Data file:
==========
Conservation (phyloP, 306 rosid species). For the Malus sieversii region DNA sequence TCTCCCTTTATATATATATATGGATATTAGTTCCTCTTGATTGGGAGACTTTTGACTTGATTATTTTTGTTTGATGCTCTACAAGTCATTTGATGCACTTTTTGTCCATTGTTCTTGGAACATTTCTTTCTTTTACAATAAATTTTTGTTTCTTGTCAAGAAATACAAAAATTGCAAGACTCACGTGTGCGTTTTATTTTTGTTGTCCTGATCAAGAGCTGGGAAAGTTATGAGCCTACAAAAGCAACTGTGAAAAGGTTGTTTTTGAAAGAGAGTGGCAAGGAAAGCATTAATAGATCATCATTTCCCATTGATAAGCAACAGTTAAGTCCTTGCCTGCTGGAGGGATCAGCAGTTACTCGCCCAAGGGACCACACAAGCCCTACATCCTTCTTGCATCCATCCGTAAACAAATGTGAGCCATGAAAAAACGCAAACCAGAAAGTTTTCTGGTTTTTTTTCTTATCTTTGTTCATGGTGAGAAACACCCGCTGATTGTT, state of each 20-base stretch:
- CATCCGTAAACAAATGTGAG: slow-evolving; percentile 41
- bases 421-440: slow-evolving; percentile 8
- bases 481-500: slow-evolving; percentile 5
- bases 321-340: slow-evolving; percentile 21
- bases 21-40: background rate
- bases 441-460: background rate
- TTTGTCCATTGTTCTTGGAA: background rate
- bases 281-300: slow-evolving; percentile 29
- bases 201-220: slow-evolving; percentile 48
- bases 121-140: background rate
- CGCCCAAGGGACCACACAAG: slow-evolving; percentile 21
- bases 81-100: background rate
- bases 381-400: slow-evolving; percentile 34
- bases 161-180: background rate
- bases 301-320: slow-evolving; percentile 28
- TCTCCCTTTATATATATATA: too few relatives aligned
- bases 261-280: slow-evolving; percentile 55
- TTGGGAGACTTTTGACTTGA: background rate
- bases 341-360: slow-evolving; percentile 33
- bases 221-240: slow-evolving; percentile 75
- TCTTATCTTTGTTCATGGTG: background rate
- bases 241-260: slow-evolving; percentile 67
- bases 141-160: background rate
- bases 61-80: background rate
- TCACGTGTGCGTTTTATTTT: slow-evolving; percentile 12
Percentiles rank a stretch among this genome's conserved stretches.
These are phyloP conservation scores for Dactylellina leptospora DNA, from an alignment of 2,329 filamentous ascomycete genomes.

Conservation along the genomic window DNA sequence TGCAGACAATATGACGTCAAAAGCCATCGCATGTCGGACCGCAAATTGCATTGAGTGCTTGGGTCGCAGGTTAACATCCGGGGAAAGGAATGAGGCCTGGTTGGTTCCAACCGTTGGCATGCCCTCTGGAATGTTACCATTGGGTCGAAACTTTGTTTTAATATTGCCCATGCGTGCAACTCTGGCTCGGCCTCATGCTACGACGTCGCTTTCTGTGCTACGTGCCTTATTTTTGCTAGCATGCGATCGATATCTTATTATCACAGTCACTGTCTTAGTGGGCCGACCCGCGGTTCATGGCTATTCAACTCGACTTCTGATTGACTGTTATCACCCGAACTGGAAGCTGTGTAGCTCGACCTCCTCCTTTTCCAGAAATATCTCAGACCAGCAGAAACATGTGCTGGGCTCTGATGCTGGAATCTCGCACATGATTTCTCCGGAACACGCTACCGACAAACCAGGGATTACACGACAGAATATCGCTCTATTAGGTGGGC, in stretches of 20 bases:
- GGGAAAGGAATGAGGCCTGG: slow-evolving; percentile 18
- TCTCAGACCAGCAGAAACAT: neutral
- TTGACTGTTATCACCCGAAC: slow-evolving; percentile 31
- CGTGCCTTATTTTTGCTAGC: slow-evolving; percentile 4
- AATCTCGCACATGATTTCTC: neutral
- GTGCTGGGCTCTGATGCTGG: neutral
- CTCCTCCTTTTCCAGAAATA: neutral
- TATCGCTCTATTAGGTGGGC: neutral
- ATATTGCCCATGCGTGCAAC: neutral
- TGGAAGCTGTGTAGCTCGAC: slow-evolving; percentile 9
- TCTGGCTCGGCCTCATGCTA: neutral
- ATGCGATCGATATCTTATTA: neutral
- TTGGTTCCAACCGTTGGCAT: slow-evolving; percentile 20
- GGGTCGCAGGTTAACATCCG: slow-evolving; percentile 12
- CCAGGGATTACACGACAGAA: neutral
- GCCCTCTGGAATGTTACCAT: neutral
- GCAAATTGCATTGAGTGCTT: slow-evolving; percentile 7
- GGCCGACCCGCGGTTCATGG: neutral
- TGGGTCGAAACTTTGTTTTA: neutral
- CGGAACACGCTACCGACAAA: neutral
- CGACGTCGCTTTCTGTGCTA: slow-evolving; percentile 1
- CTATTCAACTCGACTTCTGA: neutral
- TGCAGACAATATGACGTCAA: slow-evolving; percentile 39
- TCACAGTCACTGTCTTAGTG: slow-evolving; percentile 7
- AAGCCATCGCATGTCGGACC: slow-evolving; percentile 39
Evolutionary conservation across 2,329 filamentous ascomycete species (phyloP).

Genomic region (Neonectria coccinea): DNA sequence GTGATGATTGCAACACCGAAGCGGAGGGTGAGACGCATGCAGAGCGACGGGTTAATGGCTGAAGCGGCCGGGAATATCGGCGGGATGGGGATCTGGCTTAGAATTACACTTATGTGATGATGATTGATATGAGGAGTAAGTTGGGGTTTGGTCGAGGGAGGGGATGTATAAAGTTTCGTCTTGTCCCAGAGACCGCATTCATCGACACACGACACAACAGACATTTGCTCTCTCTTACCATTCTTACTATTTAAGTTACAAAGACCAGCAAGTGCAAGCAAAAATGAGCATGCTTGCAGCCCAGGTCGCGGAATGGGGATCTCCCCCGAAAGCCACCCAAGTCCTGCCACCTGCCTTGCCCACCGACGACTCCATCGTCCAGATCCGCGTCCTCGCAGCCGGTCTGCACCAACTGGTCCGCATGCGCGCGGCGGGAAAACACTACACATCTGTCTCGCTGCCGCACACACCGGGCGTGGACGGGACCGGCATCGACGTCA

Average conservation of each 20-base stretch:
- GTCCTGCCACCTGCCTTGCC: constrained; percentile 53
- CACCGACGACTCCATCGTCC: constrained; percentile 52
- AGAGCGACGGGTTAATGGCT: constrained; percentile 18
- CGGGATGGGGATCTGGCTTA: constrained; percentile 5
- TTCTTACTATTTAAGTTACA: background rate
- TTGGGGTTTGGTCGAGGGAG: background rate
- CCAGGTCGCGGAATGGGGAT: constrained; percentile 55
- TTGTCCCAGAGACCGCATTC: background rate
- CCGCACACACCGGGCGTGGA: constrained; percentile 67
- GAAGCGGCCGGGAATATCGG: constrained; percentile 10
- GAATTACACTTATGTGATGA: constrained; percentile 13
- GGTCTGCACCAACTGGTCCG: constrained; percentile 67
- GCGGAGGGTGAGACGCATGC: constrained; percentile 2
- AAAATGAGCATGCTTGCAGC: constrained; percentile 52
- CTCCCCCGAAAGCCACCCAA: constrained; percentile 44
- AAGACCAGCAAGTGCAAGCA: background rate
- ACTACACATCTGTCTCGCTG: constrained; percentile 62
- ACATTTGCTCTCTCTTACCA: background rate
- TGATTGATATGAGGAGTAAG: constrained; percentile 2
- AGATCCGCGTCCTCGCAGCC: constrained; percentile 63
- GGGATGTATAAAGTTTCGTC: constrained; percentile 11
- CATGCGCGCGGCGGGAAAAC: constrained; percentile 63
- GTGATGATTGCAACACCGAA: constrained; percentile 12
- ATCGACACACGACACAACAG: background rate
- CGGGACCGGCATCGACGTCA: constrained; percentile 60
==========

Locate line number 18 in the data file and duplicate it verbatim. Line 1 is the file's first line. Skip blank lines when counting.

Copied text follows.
- bases 261-280: slow-evolving; percentile 55